This story was updated at 7:50 p.m. on Wednesday, Oct. 20, 2021 with more information.
Hamilton County Mayor Jim Coppinger announced Wednesday he will not run for re-election at the end of his term in 2022.
"What a privilege it has been for me to serve as Hamilton County mayor," he said at a news conference on the courthouse steps. "There will be a lot of things I miss about it, but I think it would be selfish on my part to continue. I have a family and people who want to spend time with me."
Coppinger, 66, a graduate of Hixson High School and a former Chattanooga State and University of Tennessee at Chattanooga student, was appointed county mayor in January 2011 after former Mayor Claude Ramsey left to join the administration of then-Gov. Bill Haslam as his top deputy.
Coppinger was later elected mayor in a 2012 special election. He handily won reelection to a full four-year term in 2014 and again in 2018.
From 2006 until his mayorship, Coppinger served as a member of the county commission, representing Hixson, Middle Valley and Lakesite. Before taking public office, he was a Chattanooga firefighter for 28 years and was named fire chief in 1997.
Rumors circulated in 2019 that Coppinger might be preparing to step down from his role as county mayor but he denied them at that time, saying he was "not going anywhere."
Asked then whether he would run for a fourth term in 2022, he said that he felt "very fortunate" to have served so far and would make a decision about whether to continue in the role when the time came.
"Certainly, if I feel this way in the future I'm going to continue — and again, this position doesn't belong to myself. It belongs to the people," he said in 2019.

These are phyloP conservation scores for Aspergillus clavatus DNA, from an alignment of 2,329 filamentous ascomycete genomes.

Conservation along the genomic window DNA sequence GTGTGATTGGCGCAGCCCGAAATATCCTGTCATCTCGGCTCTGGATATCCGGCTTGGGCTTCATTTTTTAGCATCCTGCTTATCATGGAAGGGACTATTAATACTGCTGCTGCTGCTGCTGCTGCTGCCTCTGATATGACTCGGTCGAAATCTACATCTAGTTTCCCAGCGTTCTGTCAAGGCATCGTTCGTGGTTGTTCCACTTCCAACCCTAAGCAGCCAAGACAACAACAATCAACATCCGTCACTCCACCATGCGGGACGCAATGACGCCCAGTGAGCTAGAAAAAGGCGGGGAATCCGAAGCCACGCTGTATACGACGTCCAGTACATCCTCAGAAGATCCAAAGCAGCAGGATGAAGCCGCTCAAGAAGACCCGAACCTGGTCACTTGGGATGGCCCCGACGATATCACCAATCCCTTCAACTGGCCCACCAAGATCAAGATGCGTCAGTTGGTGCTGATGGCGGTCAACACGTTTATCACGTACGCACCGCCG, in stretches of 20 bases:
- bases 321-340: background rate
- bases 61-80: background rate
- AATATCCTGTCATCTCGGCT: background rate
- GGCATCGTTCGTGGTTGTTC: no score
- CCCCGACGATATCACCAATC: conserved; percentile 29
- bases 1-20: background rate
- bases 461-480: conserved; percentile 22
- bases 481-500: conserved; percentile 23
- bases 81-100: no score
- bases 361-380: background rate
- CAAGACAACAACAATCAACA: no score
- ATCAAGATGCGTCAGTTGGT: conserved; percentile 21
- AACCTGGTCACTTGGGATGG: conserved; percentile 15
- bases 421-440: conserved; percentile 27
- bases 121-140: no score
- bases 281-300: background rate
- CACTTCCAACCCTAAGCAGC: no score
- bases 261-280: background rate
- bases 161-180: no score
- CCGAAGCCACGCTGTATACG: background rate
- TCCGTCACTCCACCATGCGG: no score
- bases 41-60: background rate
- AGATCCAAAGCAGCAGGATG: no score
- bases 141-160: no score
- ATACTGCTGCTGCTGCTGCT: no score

Coppinger said Wednesday he still thought he would be running for reelection until about a month ago, when conversations with family, friends and other community leaders helped him decide it was the right time to leave office.
A number of people have told him they are interested in running for county mayor but said they would not do so if it meant running against him, as they consider him a friend, he said.
"It's exciting when people come in and say they want to run but don't want to run against you because you're friends or what have you. That's a humbling experience," Coppinger said. "Right now is the right time because we need to give the people who want to run for this office the opportunity to campaign. It requires a lot of time and funding and support staff to run a campaign. I've been blessed in my campaigns to have support and a lot of people helping me.
"It takes a while to raise that support and it would be unfair for me to continue, now that I am at peace with my decision."
Family was also a factor in Coppinger's decision.
"When you have conversations with your family and you haven't been on vacation in years and there are other things you've forgotten about because you're out making deals, you leave a lot of the things you love the most behind," he said.
Over the course of his time as a public official, Coppinger has been a strong advocate for public education and workforce development, as well as job creation and economic growth.